Dental implants are the gold standard for replacing missing teeth.
What is a dental implant? How does it work?
- Dental implants are basically “screws” made of titanium – like the surgical screws or plates that are placed in elbows, hips, and knees.
- The implant is placed directly into the jawbone using a series of very small, specially shaped dental bone drills.
- Implants are placed after a 3D bone scan is done, which allows the dentist to see the shape and thickness of the bone, in order to choose the correct size of implant. The scan will also reveal the location of nerves and blood vessels so these can be avoided and protected during the surgery.
- The implant surgery is painless, as the gum tissues are numb and the bone has no nerve endings to transmit feelings of pain.
- On average, an implant needs 4-6 months to heal before it can be restored with a crown on top. For patients needing an implant for a front tooth, an immediate temporary can often be placed, which prevents the need for a partial denture or “flipper”. Just be careful – this tooth is only for show, not for chewing!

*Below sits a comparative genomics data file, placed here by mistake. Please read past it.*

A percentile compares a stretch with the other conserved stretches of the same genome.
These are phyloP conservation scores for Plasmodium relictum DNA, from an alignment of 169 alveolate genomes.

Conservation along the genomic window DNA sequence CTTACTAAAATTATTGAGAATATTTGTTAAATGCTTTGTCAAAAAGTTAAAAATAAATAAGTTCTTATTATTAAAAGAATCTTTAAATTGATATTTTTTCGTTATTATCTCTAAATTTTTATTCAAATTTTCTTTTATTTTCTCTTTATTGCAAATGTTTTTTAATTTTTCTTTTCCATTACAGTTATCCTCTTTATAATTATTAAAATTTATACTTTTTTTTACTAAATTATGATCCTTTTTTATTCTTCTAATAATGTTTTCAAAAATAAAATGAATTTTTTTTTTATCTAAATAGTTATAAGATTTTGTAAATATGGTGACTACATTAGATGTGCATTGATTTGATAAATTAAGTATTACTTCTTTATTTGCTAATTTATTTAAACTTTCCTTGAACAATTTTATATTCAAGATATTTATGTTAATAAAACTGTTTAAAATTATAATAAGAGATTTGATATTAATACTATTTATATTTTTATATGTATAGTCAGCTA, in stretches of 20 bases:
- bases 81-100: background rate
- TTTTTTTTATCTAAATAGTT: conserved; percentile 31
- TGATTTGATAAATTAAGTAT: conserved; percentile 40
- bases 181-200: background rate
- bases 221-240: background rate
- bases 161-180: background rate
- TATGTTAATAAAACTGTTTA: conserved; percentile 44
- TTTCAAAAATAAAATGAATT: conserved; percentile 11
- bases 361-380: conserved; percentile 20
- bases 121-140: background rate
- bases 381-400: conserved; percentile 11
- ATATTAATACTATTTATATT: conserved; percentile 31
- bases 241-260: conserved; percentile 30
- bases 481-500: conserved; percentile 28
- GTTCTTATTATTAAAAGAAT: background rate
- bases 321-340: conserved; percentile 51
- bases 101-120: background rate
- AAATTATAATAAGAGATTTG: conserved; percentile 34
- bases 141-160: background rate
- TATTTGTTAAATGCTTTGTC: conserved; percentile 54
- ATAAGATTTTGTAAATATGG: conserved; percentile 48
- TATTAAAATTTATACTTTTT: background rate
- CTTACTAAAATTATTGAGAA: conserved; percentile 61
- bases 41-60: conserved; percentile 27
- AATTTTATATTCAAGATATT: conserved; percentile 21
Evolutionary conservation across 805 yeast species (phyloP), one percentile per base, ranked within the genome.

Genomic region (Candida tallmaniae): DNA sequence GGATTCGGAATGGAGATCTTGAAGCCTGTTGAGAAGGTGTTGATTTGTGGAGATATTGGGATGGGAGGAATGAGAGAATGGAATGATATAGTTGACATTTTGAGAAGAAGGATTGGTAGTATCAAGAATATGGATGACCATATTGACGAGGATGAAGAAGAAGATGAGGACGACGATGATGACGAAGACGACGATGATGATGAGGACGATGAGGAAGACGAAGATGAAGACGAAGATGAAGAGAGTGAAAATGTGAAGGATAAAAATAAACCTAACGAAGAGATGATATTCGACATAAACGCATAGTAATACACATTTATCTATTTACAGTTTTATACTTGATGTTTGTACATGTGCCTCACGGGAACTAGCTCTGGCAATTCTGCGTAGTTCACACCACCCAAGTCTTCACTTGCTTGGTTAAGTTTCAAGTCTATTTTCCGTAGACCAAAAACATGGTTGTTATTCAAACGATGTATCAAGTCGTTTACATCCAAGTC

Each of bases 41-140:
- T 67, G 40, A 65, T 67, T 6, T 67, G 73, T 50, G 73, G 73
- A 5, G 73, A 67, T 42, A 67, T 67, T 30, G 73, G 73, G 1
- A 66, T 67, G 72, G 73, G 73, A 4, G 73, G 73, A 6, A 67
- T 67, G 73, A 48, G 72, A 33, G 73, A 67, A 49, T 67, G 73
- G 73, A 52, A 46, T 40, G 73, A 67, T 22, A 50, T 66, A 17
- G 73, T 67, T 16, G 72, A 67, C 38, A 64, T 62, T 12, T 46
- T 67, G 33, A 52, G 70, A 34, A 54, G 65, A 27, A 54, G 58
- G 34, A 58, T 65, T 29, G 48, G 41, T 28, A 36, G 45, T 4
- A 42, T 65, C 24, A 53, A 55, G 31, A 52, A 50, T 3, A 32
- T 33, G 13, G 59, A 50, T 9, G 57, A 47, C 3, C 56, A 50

- After the healing period, an impression is taken just as it would be for a conventional crown, and a custom-made “tooth” is attached to the implant and ready for use.
What are the downsides to implants?
- Implants cannot get cavities or tooth-aches, but they can suffer from gum disease (called peri-implantitis). If an implant becomes infected in this way, it may require further surgery to save or it may need to be removed.
- Implants have a lower success rate in patients with uncontrolled diabetes or smokers.
How much do implants cost?
- A single implant and crown cost on average $3000-5000 total. As the technology improves, the costs keep going down making implants more affordable all the time.
- Many insurance plans do not fully cover implants or the crowns, it’s important to know the details of your plan before committing to any treatment.